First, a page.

“The founding of San Francisco’s Chinatown is the founding of Chinese America,” said Shih.
More than 40 ceramic sculptures representing objects linked to San Francisco’s Chinatown (fortune cookies, a map of Angel Island) join ordinary objects (Tsingtao beer, a teapot) that are found throughout the Asian diaspora. The fun of a bright-yellow Bruce Lee movie poster exists in the same space as a ceramic rat and used condom referencing the bubonic plague of 1900 and the history of Chinese sex work — both “actual and imagined by white moral panic,” said Shih.
Born outside of Philadelphia in 1986 to Taiwanese immigrant parents, Shih was encouraged to choose a “pragmatic” major in college, even though she wanted to study visual art or creative writing. A journalism degree from Boston University led to a career as a copywriter, and Shih only reconnected with art to deal with a chronic pain condition. After posting her work for friends on Instagram in July 2018, she was improbably discovered and gained widespread gallery attention in less than a year.
The power of Shih’s ceramics comes from their loving and laborious exactitude. You may have seen a jug of Lee Kum Kee light soy sauce before, but not through the mediation of Shih’s hands shaping the clay that takes on its familiar plastic half-gallon form.
Initially Shih’s attentive fidelity to replication (she’ll buy vintage food packages from eBay to study them) can seem at odds with her pieces’ obvious craftedness. The hand of the artist is evident in each blip and bump. As Berggruen Gallery director Morgann Trumbull said, “The handmadeness of the work is so beautiful and really one of the great pleasures in her work.”
Shaky, hand-painted lettering on a container of Yang Jiang preserved beans blurs crisp manufactured forms into the haziness of personal memory. The details are there, but slightly skewed. Where Andy Warhol celebrated interchangeable, endlessly cloned Campbell’s soup cans, Shih renders objects as individualized, laying bare their complexity.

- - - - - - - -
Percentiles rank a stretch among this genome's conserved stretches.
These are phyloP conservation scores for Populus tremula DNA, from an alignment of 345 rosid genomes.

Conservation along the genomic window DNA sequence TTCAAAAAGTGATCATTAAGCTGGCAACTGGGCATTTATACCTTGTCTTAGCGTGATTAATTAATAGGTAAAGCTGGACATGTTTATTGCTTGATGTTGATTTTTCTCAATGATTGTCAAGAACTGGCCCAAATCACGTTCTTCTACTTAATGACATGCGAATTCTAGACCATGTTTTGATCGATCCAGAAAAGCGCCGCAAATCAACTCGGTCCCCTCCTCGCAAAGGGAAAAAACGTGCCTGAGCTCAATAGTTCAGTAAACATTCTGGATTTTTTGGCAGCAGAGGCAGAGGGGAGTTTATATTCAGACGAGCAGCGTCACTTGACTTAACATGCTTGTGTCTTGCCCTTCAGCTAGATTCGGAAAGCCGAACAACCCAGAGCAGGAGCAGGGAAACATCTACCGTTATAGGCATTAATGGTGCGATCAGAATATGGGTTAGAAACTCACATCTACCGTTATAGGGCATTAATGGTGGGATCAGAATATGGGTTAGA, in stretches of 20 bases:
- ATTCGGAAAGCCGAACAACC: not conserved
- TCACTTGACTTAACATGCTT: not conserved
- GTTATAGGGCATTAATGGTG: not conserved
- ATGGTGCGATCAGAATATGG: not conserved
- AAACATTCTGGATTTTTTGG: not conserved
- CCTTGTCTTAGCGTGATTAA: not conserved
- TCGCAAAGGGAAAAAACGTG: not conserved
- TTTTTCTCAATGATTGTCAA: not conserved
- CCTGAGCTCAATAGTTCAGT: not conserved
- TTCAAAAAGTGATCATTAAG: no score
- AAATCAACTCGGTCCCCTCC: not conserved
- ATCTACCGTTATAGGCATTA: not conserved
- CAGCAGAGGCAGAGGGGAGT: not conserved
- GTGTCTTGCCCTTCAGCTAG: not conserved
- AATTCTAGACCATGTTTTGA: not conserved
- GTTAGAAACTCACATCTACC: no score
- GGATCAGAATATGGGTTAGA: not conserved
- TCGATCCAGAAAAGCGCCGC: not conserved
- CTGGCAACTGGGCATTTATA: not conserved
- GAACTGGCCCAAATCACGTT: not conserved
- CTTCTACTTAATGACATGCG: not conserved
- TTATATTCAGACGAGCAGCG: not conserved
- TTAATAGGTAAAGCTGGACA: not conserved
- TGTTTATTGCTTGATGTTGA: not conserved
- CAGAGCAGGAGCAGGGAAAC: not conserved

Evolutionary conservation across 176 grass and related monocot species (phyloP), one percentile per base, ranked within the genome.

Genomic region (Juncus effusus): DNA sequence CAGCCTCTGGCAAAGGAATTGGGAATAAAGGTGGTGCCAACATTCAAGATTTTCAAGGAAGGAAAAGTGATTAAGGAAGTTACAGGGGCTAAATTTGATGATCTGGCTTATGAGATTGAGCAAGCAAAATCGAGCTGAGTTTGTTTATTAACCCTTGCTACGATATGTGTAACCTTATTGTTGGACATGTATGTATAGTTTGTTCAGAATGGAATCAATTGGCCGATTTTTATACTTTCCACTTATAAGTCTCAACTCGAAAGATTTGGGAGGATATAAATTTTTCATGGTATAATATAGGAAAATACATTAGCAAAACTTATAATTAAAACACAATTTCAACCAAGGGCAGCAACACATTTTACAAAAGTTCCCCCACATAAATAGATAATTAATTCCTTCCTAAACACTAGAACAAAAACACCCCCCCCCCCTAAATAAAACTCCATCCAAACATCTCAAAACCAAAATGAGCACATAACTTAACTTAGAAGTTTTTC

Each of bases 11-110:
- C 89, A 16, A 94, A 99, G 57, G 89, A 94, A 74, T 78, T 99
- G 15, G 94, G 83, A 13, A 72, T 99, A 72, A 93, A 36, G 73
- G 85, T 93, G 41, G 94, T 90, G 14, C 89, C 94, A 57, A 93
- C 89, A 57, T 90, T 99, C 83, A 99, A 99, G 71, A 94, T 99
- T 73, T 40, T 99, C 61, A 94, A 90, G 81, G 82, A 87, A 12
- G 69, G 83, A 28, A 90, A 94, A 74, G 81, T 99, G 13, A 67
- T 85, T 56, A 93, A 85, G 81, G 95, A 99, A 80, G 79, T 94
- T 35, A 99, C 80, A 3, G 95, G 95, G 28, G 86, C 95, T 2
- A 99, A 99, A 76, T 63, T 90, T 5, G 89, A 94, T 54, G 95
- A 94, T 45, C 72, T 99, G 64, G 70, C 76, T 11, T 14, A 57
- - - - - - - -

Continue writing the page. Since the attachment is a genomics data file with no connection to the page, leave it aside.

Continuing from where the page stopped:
Shih’s work allows Asian American identity to be multifaceted without trying to belabor the point. “Art focused on that point is boring,” she said. Shih views complexity as “just a fact of migration and cultural interchange.”
The fortune cookie so associated with Chinese American cuisine was invented in San Francisco and was likely the product of Japanese American Makoto Hagiwara. And could “Knicks Cap (Linsanity 2012)” have happened without the YMCA bringing basketball to China in the late 19th century, future star Jeremy Lin’s parents immigrating to California in the 1970s, and Lin’s father teaching him basketball at a local YMCA?
“Culture is fluid,” stated Shih. “People move and culture moves.”
A table at the entrance of the show lets this great cultural jumble coexist. A single green bok choy rests near a scorpion bowl cocktail, outfitted with requisite pink drink umbrella, and a lumpy bag of Kokusai premium calrose rice. A red-and-black Nike Air Jordan attesting to Asian enthusiasm for basketball sits across from a Ling Long blue-and-white porcelain bowl spilling oranges. A stack of books with stories all set in San Francisco’s Chinatown and a cassette tape invite curiosity.
The cassette tape, labeled “Neil Young, After the Gold Rush,” gives insight into Shih’s expansive thinking on Asian American identity. The song itself isn’t about Chinese Americans, but as Shih told The Chronicle, “We obviously know how intertwined Chinese American labor was with that history. Even saying that phrase has a meaning to our history.”
“When I came up with the concept of the show, I liked the idea that the work might look unrelated to each other,” said Shih. “You wouldn’t know why the stack of VHS is next to the raw fish. I like that playful juxtaposition.”
Shih’s father has at times scoffed at his daughter making art of ordinary objects, saying, “Oh, you American children are so obsessed with (things) that we don’t care about.” But Shih understands her artistic practice as one of self-discovery, finding many children of immigrants share a fascination for their cultures of origin.
Trumbull sees themes of diaspora, assimilation and identity as resonating with a new generation of collectors. “They want to be engaged in the work that’s made by their contemporaries and addressing issues they’re living through themselves,” she said.
“I think we are trying to figure out who we are through research, but that’s not how you figure out who you are,” mused Shih. “Maybe … we think by exploring (our cultural heritage) we can understand ourselves better. Whether or not it’s true remains to be seen.”
Letha Ch'ien is a freelance writer.